William John Crighton (1842-1886)

William John Crighton was Val’s great great grandfather. He was born in Cape Town on 25 December 1842, the son of Henry Crighton and Petronella Francina Dorothea Flamme. The family were saddlers and leather merchants, and William followed in the family business. They lived in Woodstock, a couple of miles out of Cape Town.

William John Crighton married Anna Maria MacLeod (1849-1917), daughter of William James MacLeod and Mary Kerwick, in January 1866. They had eight children: Mary Frances, Isabel, William John, Frank Percy, Daniel Jhon, Charles Joseph, James Percival and Percival.

The eldest, Mary Frances, was Val’s great-grandmother, who married Frederick Vincent Green.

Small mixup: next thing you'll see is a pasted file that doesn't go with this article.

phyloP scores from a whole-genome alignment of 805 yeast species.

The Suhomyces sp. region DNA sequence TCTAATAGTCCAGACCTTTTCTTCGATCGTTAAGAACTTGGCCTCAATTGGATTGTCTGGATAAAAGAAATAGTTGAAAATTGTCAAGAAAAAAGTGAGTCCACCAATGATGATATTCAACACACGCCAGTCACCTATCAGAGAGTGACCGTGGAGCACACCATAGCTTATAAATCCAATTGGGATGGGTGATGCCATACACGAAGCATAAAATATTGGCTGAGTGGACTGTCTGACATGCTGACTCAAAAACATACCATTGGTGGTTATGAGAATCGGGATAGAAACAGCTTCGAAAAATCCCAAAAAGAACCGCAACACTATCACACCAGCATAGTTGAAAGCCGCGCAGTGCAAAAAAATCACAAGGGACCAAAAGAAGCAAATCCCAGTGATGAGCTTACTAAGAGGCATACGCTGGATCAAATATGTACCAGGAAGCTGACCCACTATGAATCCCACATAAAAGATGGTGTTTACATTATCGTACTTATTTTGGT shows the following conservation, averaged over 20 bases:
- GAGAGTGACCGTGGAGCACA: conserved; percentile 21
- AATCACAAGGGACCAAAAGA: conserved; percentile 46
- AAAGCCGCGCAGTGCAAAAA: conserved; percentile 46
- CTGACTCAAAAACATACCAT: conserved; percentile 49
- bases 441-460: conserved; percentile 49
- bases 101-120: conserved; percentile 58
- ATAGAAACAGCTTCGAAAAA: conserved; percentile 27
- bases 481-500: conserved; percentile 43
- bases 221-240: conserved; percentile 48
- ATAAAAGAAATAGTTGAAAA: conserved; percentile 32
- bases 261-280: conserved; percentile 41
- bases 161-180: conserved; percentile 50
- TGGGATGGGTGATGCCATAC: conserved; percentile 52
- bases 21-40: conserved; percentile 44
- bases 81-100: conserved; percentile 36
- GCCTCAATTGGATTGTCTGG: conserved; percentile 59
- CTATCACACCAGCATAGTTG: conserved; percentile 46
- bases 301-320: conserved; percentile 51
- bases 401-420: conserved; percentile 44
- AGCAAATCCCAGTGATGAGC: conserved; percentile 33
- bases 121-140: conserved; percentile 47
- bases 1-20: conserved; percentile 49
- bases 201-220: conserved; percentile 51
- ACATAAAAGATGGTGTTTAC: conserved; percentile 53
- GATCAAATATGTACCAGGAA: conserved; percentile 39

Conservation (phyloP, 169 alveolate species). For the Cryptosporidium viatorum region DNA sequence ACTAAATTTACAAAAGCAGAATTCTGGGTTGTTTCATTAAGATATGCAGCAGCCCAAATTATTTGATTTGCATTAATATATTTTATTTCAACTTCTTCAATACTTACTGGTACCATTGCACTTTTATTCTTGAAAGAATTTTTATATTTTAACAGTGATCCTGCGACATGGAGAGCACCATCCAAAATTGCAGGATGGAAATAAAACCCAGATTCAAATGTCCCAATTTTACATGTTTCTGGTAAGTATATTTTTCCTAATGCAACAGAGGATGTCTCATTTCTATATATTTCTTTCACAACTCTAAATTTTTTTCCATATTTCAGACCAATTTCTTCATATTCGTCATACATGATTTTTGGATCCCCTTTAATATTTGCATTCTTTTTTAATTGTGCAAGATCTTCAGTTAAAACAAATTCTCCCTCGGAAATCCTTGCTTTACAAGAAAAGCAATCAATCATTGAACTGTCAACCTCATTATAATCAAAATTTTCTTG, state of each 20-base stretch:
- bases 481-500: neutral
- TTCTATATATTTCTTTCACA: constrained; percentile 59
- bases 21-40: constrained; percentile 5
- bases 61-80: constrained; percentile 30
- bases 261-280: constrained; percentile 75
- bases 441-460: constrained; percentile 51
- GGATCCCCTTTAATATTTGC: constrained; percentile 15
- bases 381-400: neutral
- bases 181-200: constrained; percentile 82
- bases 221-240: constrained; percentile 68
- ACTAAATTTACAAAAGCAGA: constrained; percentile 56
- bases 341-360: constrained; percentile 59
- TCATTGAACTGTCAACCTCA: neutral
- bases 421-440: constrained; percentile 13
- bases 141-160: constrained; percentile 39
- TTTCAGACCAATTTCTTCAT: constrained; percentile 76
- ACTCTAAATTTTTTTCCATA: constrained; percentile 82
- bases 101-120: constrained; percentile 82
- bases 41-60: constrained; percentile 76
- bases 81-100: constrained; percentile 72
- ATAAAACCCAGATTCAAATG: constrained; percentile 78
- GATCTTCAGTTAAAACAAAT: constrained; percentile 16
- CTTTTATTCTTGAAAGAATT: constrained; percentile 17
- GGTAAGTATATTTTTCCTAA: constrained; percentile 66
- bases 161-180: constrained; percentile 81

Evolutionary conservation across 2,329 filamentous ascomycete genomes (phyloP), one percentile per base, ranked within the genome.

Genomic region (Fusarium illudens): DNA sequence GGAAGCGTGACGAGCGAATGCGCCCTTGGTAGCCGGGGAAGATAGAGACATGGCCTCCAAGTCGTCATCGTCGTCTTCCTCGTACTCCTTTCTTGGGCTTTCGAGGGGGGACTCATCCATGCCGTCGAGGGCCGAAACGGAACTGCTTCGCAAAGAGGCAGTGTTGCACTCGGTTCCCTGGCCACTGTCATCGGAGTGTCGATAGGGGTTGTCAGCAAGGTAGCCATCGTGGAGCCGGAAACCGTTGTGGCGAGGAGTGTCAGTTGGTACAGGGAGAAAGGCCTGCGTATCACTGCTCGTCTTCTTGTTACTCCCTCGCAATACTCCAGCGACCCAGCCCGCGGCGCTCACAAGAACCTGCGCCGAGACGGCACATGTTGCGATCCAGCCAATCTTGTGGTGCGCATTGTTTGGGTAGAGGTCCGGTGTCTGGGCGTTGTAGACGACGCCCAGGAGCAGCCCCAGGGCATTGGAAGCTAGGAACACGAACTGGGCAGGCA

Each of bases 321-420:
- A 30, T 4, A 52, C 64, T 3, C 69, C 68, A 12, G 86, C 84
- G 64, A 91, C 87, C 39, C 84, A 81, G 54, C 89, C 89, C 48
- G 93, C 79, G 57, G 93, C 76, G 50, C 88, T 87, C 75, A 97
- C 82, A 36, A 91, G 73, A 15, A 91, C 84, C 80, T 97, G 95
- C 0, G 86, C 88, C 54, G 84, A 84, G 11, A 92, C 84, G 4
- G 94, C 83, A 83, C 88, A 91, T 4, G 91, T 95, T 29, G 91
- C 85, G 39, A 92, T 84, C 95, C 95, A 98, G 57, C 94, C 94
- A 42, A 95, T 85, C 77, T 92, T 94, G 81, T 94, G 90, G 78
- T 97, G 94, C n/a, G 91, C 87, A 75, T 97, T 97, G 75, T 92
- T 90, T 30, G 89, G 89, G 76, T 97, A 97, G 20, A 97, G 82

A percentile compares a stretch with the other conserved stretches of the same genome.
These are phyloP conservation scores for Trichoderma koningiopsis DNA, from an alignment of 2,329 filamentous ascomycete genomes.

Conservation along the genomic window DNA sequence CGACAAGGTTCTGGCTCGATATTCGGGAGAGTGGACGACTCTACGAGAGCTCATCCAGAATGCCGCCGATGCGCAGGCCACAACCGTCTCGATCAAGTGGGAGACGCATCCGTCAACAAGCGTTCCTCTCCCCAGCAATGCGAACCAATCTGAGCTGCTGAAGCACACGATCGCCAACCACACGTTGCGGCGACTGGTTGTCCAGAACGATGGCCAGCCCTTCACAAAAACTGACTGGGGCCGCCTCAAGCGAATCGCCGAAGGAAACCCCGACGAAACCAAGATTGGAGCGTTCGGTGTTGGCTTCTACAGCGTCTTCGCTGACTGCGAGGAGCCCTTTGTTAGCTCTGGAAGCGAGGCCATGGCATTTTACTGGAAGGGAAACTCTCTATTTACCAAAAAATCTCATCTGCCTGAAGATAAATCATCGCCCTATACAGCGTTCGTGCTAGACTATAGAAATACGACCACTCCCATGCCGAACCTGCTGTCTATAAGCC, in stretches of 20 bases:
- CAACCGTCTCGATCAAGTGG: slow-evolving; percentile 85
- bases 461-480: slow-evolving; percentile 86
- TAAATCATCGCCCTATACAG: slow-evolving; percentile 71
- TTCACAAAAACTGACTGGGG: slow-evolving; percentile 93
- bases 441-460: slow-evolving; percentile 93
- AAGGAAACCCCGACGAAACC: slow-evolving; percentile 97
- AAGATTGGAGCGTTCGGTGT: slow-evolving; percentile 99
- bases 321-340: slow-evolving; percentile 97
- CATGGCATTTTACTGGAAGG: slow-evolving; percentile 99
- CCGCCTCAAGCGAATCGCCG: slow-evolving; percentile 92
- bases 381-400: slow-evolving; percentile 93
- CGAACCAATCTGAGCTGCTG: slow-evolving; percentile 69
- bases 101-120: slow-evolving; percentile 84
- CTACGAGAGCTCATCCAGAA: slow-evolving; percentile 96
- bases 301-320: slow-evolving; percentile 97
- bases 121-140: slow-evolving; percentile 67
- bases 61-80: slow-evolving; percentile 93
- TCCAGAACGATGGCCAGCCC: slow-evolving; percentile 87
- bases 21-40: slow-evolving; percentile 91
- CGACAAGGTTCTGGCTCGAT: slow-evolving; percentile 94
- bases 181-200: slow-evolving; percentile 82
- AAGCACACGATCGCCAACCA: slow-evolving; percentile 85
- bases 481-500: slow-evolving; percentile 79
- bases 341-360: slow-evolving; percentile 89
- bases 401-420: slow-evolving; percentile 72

George Coenraad Behr (1846-1902) and Charlotte Christiana Johanna Behr (1851-1944)

Not an ancestor, but the double brother-in-law of William John Crighton, George Coenraad Behr was born on 23 December 1836 in Cape Town, the son of George Hendrik Behr and Maria Magdalenia Steinhobel. He married Harriet Crighton (1851-1919), the sister of William John Crighton, and they had ten children.

George Behr’s sister, Charlotte Christina Johanna Behr (1851-1944) married Henry Joseph Burnard Crighton (1845-1887), the brother of William John Crighton and Harriet Crighton. They had no children. She also had a December birthday, being born on 21 December 1851.